As I approach the middle of the second year of my PhD I can finally understand what fellow post-grad students around me have been talking about all this time- the dreaded “second year PhD blues” have hit.
I have debated whether or not to blog about this idea/my feelings for a little while. However, I’ve decided to get out of my comfort zone and to write a short post as a release for my own frustrations and hopefully a reminder to other PhD students that these feelings can come up and you shouldn’t feel like you are a failure.
The first year of my PhD was filled with the excitement of planning my projects and researching ideas. It also followed with some incredible fieldtrips all around Australia, you can see this on my blog post’s here and here (I love what I get to call work!). Then it all got really hectic at the start of my second year where tasks just seem to pile up so high that it was hard to know where to start. I weighed, measured and germinated thousands of seeds and planted over 2000 seedlings all while trying to juggle planning for my next projects as well as staying up to date with the literature and trying to write/publish a few manuscripts. I was exhausted from all the seedling planting and being on campus ridiculous hours every week (it’s a 1hr30min commute from home). I also had a manuscript get rejected with some pretty harsh comments. I got to the point where I was doubting my research, projects and abilities and didn’t really know if I was even supposed to be doing a PhD. All of this, I can assure, is the norm for PhD students and in the science sphere. I see my fellow lab members and faculty members putting in the hard yards for the science they love, even though it’s not always easy.
Thankfully, my amazing husband convinced me to take a holiday to Europe that we had planned at the exact right time and I had a really refreshing few weeks away which has given me just enough energy to power through measuring around 15 plant traits on over 2000 plants as well as tackling the comments on my rejected manuscript. I don’t regret going on holiday at all. It gave me a strict timeframe to work in before I left and I ended up smashing a few targets I’d set as I was working up to it. It also gave me some great perspective of how much bigger life is than my PhD and how important relationships, friendships and your personal health can be. On top of all that, I also got to visit an old lab friend and see her university and research in Estonia, very cool!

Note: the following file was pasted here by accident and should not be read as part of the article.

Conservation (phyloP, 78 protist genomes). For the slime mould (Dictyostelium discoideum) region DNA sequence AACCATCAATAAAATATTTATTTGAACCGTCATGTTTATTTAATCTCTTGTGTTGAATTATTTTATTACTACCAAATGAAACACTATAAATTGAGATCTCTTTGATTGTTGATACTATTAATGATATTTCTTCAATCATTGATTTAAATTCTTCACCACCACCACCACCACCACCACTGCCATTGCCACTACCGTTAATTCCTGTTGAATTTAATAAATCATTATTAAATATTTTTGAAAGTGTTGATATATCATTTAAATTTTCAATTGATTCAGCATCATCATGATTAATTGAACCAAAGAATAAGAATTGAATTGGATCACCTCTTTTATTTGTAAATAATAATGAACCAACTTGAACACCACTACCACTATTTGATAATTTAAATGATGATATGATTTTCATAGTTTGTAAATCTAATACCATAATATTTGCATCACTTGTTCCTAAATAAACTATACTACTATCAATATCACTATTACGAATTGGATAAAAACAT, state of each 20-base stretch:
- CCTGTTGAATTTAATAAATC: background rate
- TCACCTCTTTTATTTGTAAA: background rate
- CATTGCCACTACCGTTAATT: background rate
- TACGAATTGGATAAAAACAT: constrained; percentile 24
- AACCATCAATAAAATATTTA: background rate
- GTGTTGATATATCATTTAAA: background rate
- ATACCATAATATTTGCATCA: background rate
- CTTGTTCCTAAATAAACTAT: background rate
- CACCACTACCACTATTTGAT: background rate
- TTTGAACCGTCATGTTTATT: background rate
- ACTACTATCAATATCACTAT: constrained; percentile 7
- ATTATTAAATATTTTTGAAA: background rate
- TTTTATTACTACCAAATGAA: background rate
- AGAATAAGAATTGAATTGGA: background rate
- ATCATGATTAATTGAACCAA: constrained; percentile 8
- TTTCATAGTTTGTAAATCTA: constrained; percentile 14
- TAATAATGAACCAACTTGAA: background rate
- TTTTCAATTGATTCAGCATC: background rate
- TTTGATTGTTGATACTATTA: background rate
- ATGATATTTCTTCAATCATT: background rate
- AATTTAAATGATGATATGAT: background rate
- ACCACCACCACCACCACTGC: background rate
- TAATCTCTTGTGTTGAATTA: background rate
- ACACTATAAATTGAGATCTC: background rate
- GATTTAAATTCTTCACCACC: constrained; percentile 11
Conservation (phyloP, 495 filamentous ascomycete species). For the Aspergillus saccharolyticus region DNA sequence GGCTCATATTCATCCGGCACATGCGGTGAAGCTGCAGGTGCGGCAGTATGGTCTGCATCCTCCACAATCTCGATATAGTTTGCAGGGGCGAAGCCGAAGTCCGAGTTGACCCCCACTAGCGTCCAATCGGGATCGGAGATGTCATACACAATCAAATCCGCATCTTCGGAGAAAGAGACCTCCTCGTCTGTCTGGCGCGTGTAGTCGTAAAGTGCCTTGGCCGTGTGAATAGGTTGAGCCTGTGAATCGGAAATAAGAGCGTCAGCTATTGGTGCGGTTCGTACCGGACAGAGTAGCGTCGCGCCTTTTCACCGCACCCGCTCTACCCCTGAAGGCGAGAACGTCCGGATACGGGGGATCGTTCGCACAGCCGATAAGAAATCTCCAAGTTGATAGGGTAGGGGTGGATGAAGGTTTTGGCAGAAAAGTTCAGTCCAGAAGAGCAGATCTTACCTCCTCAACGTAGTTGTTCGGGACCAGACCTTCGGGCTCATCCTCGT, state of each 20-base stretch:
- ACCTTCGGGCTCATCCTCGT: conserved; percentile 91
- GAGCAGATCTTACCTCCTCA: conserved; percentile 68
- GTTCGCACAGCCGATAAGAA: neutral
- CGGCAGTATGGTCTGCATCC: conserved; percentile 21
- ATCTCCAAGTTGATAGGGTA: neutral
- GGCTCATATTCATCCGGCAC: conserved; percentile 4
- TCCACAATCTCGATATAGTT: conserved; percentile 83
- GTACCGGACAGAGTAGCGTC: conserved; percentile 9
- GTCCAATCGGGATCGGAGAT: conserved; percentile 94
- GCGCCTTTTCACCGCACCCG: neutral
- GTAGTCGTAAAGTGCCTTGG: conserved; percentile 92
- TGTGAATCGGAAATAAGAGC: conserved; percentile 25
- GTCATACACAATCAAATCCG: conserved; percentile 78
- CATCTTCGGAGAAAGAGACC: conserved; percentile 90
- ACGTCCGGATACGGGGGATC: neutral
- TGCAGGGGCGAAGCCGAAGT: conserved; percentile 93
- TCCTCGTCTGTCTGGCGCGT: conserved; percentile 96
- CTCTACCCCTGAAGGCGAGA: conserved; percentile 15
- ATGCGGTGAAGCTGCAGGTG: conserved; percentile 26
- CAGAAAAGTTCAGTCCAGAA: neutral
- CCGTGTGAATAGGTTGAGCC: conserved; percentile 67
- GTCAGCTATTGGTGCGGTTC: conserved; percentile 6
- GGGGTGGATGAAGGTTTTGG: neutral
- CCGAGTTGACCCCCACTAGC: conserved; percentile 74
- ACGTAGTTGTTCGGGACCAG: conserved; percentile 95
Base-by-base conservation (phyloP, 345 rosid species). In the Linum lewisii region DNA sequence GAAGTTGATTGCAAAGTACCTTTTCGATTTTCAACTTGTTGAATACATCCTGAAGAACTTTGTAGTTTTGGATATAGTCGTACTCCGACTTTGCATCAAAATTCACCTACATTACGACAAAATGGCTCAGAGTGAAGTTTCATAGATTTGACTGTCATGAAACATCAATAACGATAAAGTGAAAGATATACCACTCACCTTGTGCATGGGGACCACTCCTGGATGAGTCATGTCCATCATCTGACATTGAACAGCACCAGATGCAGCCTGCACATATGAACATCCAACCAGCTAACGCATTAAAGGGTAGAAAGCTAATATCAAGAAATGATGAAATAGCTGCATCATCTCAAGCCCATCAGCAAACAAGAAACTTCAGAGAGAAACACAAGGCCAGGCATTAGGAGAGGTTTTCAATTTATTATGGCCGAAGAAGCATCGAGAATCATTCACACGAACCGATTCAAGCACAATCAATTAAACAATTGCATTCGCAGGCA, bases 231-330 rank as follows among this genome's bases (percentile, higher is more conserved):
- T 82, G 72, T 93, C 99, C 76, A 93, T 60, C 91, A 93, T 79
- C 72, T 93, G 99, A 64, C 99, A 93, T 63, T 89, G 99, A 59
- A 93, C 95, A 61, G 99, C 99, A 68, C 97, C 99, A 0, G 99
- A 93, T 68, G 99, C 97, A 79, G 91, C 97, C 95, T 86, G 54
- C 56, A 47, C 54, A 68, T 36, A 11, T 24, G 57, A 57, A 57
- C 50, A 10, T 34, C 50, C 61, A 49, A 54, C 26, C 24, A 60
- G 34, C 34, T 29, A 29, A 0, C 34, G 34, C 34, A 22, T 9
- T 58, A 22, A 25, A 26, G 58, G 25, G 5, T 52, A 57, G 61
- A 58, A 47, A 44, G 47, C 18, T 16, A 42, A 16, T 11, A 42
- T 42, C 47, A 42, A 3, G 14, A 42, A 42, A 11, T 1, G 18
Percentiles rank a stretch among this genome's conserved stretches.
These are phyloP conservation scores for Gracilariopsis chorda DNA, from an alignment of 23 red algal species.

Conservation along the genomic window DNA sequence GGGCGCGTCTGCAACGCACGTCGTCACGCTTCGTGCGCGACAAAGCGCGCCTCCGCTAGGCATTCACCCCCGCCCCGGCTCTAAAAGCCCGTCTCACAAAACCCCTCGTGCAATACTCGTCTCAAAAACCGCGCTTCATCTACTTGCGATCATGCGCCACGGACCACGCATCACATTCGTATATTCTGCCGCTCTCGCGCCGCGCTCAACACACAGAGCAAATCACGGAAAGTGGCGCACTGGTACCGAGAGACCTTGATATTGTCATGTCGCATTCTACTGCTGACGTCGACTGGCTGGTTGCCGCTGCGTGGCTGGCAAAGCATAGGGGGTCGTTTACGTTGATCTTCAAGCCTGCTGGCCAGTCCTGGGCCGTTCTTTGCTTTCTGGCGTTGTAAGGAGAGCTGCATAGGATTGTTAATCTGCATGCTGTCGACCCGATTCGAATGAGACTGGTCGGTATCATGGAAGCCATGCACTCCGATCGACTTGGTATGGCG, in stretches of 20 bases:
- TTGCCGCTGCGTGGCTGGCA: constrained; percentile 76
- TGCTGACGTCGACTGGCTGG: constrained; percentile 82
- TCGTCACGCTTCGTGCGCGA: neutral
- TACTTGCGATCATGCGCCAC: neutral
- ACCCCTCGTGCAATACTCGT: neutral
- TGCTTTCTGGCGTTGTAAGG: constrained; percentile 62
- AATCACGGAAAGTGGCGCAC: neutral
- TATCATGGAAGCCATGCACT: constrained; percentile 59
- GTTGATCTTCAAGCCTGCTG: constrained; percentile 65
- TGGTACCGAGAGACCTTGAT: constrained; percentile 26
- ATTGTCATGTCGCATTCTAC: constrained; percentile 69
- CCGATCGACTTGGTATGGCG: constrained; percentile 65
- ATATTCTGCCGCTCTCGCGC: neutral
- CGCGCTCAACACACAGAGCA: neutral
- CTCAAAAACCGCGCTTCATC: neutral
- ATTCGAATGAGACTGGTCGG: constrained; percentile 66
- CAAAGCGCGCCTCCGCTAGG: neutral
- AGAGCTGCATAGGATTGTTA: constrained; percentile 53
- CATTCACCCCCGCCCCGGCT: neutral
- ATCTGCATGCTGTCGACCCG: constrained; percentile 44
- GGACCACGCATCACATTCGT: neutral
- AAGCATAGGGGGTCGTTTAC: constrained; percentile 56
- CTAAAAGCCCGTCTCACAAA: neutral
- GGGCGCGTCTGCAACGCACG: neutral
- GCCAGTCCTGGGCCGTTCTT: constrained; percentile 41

Here’s some holiday photos of the amazing places in Europe I visited:
And it wouldn’t be a blog by me if there wasn’t some pretty plant pictures, so here’s some cool European plants:
Moving towards the end of my second year and facing the realities of deciding what to do after my PhD (I can’t put off the real world any longer!) I am attempting to stay sustained by the positive energy of my amazing travels and reminding myself of my love for science and particularly plants even when things seem difficult! I also have an awesome supervisor who is pretty much always available to answer my questions and very supportive of our lab. This has helped a lot, and I think it is such an important factor to consider when deciding where to do your PhD or whom to pick as a supervisor.
Maybe you’re a post-grad student and you’ve experienced a similar feeling. The stats have shown that depression is much higher in post-graduate students than the general public (Evans, et al. 2018) and mental health can deteriorate quickly. Don’t go through it alone, talk to your friends, family, lab mates, supervisor etc. Take your weekends to recharge physically and mentally, prioritise things you enjoy, spend time with loved ones. And don’t be afraid to take a small holiday if you have time, it may actually mean your focus and productivity are improved!